On the latter, it’s frustrating as hell to work all weekend to meet a deadline and then try to take off that Tuesday to get a piece of your weekend back and be told that you’ll have to use a day of your limited PTO to do it. It will very quickly make people resent that they went the extra mile, and it will make them less inclined to do it in the future.
I get that your company doesn’t want exempt employees using comp time, but I’d really try to come up with a more informal system if you can — not in a “break the clearly stated rules” way, but under the umbrella of how you’re already managing people. To me, it seems perfectly consistent with your overall practice to say to the person who just worked all weekend, “Hey, you just worked all weekend, so does your workload allow for you to wrap things up for this week on Thursday?” That’s not comp time; that’s them managing their own time, doing good work, putting in roughly 40 hours a week (in this case, more), and keeping you in the loop — exactly what you laid out that you wanted.
(I’d argue that comp time would be more like “you now have two additional PTO days to use at some point in the future.” My suggestion above is just helping the person to find room in their schedule later that same week, or maybe the next one.)
Then there’s your employee who’s basically acting like she’s non-exempt despite being exempt (taking PTO for a couple of hours here and there, wanting to be compensated for an hour of email during a sick day, etc.). With her, you’ve got someone who clearly doesn’t understand the whole concept. I’d sit her down and:
1. Say explicitly that you don’t think she understands how exempt workers are treated on your team (so that she’s aware that there’s a disconnect — otherwise she might not realize this is something she needs to re-sync herself on).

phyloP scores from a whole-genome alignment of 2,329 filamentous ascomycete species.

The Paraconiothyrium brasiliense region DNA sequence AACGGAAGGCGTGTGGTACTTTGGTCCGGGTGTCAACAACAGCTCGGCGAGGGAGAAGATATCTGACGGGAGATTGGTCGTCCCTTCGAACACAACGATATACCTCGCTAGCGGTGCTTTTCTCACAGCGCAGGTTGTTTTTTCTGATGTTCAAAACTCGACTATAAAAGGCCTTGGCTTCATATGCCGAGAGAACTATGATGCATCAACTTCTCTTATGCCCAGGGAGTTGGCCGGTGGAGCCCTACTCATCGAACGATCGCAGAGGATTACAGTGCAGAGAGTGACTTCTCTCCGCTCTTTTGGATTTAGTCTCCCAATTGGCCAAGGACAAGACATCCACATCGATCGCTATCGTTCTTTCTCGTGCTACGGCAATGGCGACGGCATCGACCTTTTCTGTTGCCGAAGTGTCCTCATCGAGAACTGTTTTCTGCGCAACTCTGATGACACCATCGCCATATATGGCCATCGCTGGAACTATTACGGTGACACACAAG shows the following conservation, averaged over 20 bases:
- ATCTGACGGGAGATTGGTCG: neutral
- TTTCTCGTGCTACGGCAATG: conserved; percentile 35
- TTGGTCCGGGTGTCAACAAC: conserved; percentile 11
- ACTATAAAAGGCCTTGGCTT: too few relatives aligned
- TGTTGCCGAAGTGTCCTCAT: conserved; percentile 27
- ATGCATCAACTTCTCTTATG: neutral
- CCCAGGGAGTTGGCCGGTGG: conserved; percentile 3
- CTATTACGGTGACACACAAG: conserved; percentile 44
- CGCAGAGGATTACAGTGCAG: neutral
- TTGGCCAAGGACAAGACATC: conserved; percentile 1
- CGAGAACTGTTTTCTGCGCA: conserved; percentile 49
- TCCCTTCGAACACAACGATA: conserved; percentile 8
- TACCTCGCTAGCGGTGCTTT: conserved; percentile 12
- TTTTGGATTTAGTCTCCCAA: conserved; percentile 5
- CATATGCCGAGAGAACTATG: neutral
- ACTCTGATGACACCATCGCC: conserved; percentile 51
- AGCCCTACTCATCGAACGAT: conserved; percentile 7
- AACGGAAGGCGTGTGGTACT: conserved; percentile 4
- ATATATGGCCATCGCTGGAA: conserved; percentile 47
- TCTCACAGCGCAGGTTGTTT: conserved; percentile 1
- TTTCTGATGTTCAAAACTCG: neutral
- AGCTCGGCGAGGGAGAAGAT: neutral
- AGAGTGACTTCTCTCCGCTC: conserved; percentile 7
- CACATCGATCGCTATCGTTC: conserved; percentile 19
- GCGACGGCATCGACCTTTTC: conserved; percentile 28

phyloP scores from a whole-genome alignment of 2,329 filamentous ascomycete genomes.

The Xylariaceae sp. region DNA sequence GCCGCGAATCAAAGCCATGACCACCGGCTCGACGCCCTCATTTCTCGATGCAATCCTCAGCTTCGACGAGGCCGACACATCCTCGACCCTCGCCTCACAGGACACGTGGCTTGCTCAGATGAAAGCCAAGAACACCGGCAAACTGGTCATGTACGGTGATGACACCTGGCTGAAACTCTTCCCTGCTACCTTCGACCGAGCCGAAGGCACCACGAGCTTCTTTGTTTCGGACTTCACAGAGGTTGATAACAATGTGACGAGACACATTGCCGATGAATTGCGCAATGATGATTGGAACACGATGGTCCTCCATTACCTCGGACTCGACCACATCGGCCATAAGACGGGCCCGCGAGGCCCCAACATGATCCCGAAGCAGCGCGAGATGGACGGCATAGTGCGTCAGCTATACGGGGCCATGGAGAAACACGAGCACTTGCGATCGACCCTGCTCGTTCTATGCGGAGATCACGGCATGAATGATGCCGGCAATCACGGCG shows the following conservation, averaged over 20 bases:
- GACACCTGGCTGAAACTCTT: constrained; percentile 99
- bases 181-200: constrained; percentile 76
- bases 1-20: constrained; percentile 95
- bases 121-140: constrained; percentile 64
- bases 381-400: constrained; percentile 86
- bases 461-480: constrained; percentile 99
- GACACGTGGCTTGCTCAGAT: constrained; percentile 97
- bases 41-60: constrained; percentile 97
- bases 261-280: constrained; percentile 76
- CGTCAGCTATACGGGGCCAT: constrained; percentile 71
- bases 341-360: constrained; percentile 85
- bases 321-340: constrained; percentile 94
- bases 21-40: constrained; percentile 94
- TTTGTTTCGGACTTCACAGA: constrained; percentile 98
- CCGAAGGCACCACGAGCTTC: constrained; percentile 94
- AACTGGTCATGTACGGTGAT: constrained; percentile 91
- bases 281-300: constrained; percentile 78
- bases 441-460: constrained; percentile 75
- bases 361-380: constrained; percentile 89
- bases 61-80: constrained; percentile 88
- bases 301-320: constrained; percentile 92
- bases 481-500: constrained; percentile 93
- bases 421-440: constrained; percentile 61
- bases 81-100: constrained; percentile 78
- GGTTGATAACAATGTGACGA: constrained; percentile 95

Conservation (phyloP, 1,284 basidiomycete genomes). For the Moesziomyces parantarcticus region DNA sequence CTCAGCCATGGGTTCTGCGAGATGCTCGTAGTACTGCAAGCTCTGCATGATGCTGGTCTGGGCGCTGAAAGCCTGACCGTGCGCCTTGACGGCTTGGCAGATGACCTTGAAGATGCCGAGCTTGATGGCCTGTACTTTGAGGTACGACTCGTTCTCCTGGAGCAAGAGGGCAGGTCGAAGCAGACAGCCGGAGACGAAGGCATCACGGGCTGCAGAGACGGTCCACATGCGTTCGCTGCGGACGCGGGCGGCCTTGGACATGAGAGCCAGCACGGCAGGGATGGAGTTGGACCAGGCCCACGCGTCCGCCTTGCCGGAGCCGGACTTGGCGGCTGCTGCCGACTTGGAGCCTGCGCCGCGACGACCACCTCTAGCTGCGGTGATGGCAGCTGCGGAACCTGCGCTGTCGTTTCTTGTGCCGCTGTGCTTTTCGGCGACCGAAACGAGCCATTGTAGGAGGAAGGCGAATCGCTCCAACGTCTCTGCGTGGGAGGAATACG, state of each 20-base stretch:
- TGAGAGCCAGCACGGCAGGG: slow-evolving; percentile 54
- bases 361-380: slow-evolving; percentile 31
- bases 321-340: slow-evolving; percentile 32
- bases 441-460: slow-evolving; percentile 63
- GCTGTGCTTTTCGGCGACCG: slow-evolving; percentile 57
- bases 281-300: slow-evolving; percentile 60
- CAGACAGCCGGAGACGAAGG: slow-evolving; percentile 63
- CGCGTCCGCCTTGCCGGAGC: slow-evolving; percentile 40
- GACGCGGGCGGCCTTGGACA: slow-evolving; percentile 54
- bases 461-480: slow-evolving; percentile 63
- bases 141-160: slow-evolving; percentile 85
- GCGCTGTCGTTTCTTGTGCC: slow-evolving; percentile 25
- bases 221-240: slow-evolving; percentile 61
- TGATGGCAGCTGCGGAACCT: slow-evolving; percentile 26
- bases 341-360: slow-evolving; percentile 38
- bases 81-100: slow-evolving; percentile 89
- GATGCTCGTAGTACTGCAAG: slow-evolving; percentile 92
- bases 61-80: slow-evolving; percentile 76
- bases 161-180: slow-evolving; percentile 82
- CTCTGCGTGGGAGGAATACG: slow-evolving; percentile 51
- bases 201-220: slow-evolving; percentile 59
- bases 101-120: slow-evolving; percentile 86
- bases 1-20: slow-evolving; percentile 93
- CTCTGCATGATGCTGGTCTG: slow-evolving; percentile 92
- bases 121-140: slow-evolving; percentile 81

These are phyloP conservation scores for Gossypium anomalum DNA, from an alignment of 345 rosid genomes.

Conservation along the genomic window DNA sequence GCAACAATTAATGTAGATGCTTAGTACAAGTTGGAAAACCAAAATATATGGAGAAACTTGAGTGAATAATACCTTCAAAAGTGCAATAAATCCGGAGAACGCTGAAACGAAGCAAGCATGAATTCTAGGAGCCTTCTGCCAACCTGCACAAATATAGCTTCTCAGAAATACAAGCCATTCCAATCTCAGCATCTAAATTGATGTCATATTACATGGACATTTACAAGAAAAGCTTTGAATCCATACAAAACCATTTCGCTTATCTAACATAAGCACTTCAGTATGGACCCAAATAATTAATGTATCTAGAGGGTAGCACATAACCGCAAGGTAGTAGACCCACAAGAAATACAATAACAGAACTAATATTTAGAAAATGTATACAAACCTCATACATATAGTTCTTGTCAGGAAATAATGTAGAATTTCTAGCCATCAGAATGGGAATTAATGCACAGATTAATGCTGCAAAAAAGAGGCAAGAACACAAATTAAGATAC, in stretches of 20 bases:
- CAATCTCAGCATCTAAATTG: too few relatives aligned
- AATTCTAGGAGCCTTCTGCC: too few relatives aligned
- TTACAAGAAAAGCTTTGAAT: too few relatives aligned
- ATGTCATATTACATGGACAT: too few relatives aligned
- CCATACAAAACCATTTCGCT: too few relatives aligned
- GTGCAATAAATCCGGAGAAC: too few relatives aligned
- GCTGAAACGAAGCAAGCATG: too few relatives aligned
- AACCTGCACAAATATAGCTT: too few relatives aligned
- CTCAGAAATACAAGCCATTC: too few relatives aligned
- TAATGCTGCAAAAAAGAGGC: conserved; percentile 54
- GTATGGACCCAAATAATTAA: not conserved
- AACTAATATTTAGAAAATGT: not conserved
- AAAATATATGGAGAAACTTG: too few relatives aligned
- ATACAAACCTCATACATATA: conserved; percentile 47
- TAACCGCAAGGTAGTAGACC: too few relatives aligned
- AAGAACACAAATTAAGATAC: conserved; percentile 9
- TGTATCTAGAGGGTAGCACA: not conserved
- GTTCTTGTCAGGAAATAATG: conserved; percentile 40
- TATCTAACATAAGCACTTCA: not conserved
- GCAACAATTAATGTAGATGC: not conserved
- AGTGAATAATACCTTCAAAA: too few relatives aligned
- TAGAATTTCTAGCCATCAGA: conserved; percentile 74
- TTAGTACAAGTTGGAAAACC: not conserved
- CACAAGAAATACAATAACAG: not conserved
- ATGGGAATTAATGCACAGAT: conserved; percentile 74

2. Lay out the spirit of the policy. For example: “You are a responsible adult and I trust you to get your work done and manage your own time. You aren’t an hourly worker, and you don’t need to use PTO to make your hours perfectly hit eight every day.”
3. Give her concrete examples of what that looks like in practice. For example: “Please do not use PTO for a long lunch” … “As long as your hours are roughly averaging at 40 for the week, you don’t need to use PTO for a few hours here and there” … “If I’m ever concerned that you’re not putting in enough time at work, we’ll talk about it before it ever becomes a real problem” … and so forth.
If that doesn’t work — and it may not, because some people are rigid thinkers or just really used to other systems — then I’d just reinforce the message by reminding her when you see it happening (“you don’t need to use PTO for this,” “you need to use a full sick day, like we talked about,” etc.). And of course, model it in your own behavior, like not giving people a hard time when they duck out early for the day when their work allows it (sounds like you’re already on top of that, though).
One other thing: Framing this all as being “results-oriented” probably isn’t making things any clearer to employees who are already confused. If you say “I care about your results and not your hours,” then it can feel contradictory to say “but you should be averaging 40 hours a week.” I get why you’re mentioning that — you want to give people a sense of the time you expect them to put in (and which presumably it takes to do their jobs well). But really, I think the confusion here is just about how PTO works, and so I’d keep your messaging focused there.